While generative AI may quickly and efficiently provide content, there can be dramatic consequences when employees rely on inaccurate results. Where the potential stakes through reliance on inaccurate information are particularly high, an AI policy may direct employees to verify and confirm support for the information produced by AI through human review.

Exposure of Confidential or Trade Secret Information

Additionally, employers may want to include in their policies instructions for employees on the exposure of any confidential or trade secret information to generative AI. Employers may maintain a wide range of information for which there is a high interest and need to prevent its exposure to third parties or the public in general. These interests may include preserving trade secret protections and third-party customer data that companies are contractually bound to protect.

Many, if not the vast majority, of today’s AI applications rely on machine learning to improve their responses through use. While machine learning may allow the program to progress over time, it also means that company information that is included in a prompt for generative AI becomes part of the collective information on which the application relies to create future responses. In other words, protected information may be disclosed and exposed if employees use generative AI without limitation.

Concerns over the disclosure of proprietary information have led several companies to prohibit employees from using generative AI. While this strategy may not be appropriate for all businesses, a workplace policy may educate employees on the risks of using confidential information in AI tools, the limits the company has set, and the necessary steps to follow to protect data.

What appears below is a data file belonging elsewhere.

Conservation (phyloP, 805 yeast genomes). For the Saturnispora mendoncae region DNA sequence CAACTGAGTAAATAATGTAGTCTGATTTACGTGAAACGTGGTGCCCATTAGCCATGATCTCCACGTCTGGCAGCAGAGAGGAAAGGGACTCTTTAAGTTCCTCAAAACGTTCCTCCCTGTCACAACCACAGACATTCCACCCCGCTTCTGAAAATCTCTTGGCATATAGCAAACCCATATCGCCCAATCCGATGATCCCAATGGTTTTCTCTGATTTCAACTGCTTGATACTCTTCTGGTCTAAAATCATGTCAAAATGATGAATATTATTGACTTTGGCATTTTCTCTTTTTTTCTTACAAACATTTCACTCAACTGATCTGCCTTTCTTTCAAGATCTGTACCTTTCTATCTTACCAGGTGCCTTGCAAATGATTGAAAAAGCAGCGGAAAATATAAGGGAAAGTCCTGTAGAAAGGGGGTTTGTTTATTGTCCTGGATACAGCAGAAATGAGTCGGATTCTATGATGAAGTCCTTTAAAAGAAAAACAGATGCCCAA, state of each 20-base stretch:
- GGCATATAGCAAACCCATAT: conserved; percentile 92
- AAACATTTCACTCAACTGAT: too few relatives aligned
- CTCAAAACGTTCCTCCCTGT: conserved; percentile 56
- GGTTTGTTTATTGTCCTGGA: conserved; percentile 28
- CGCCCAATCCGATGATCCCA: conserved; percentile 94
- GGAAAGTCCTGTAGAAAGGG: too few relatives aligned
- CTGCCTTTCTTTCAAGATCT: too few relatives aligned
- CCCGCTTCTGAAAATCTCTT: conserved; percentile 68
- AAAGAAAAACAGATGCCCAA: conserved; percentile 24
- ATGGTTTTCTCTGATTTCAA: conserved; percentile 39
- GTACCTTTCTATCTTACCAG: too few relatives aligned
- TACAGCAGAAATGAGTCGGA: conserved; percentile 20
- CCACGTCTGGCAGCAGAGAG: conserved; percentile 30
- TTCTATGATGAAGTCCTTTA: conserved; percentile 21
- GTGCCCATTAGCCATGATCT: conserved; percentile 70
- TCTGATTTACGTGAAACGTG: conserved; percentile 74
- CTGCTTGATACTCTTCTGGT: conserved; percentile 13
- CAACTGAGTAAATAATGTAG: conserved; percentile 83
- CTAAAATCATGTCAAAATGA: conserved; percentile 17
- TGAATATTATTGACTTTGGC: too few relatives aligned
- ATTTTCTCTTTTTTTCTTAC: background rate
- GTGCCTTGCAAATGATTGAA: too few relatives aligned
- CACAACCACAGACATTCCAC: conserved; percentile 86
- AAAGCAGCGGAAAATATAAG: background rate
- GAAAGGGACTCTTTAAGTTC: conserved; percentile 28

Infringement of Third-Party Intellectual Property Rights

An inverse concern may also motivate adoption of an AI policy. That is, generative AI introduces novel ways for employees to potentially infringe on third-party intellectual property rights. Communal data from which generative AI draws to create its responses may include information that is subject to copyright, trademark, or other legal protection that limits or prohibits the use of such content.

Definitive answers do not yet exist regarding the intellectual property rights of companies whose content has been assimilated by AI applications. Greater clarity will likely take time to develop and may be established through litigation. Employers that permit the use of AI by employees may want to consider including in their policies limits on how workers use content created by these programs to guard against infringing on others’ intellectual property rights.

Key Takeaways

Individual interest in AI has exploded through the widespread availability of state-of-the-art generative AI tools. While these programs present the opportunity for significant production gains through efficiencies, they are not without legal risks. Employers may seek to mitigate the risk these applications present by clearly communicating to employees whether they are permitted to use them, and, if so, any limits to protect against potential risks.

Ogletree Deakins will continue to monitor developments and provide updates on the Technology and Cybersecurity and Privacy blogs.

A version of this article first appeared in Legaltech News.